Animated Movie

Art College 1994

It’s weirdly funny to see a year mentioned in the title of “Art College 1994,” an animated Chinese college dorm rom-com about young people and their greatest loves, themselves. You could easily imagine this feature-length cartoon taking place in another time or place without losing much of either its specificity or universality. Swap out a Nirvana poster or a multi-tiered tape-deck stereo, and you’ll still have an unsentimental and quietly unsparing portrait of idealistic undergrads at a pivotal moment when they start to realize how small they are in the world that awaits them after graduation.

Director/co-writer Liu Jian’s affection for his impulsive young characters adds a welcome variation to the usual pre-graduation coming-of-age story’s concerns for life after college. It’s funny because it’s true, and not only to its young subjects’ inconstant values. These art students, like most art students, take themselves too seriously and also live in a beautiful oasis that fosters tendencies that, to anyone else, must seem indulgent. “Art College 1994” is unassumingly sweet because it’s about young people and their eternal quest for freedom and self-expression, mostly inside their own navels.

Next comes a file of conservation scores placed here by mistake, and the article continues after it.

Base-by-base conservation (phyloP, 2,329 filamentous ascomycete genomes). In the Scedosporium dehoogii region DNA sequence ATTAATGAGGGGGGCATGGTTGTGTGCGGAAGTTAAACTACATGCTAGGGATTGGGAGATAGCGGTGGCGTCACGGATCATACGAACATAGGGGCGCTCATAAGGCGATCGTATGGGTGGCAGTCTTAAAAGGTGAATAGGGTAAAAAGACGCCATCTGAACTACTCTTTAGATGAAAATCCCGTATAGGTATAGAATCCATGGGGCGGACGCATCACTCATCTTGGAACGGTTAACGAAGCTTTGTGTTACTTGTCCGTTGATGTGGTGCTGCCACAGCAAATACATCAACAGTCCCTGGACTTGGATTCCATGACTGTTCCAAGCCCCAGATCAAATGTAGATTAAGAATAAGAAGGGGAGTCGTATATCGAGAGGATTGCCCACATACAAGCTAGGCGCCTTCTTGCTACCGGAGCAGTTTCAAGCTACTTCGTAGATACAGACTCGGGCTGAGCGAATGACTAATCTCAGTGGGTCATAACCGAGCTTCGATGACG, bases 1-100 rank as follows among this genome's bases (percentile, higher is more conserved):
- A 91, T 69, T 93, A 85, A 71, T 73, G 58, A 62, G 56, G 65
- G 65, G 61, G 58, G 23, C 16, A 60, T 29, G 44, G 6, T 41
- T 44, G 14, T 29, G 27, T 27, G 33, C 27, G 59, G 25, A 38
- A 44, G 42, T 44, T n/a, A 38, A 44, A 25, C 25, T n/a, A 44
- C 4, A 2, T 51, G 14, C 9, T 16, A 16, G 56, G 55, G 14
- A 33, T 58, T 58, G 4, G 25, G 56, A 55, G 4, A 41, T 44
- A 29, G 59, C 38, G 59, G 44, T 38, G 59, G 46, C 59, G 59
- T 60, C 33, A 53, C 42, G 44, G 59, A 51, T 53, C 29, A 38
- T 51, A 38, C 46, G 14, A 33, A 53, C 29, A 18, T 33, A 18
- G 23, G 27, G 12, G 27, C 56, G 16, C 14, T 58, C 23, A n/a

“Art College 1994” is a time capsule about that shimmering moment in time when you think you know exactly what you’re talking about without knowing much at all. Liu (“Have a Nice Day”) shows an unusual patience and fascination with his characters, whose overlapping stories tend to meander more than they progress. There’s some intrigue about who will go where after school and who’s dating whom, making fair weather partners out of musical students Hao Lili (Zhuo Dongyu) and Gao Hong (Papi) and fine arts majors Zhifei (Shaoxing) and Xiaojun (Dong Zijian). There’s also a frequently rotated cast of supporting characters who receive and project their own ideas back at these four core main protagonists.

Liu focuses more on his characters’ academic setting since his blinkered twenty-somethings only think they know what they want and only on their own vaguely personal terms. Jokes about the art world and its young, impressionable supporters abound. Some are more amusing than laugh-aloud funny, though even that makes sense since most people in this movie don’t seem to have an outdoor voice.

A museum curator’s “manifesto” is greeted with shrugs—“I know every word here, but I don’t understand a thing.” A bemused student teases a well-traveled artist from Taiwan (renowned filmmaker Jia Zhangke) with a quasi-Daoist question—“Is the moon more beautiful abroad?”—and is instantly shut down by an embarrassed administrator: “Please don’t bring up things unrelated to today’s topic.” Art is burned for freedom and portfolios’ sake, and love matches are pursued and rescinded with startling regularity. Also, really, you’re engaged to him—you, so soon??

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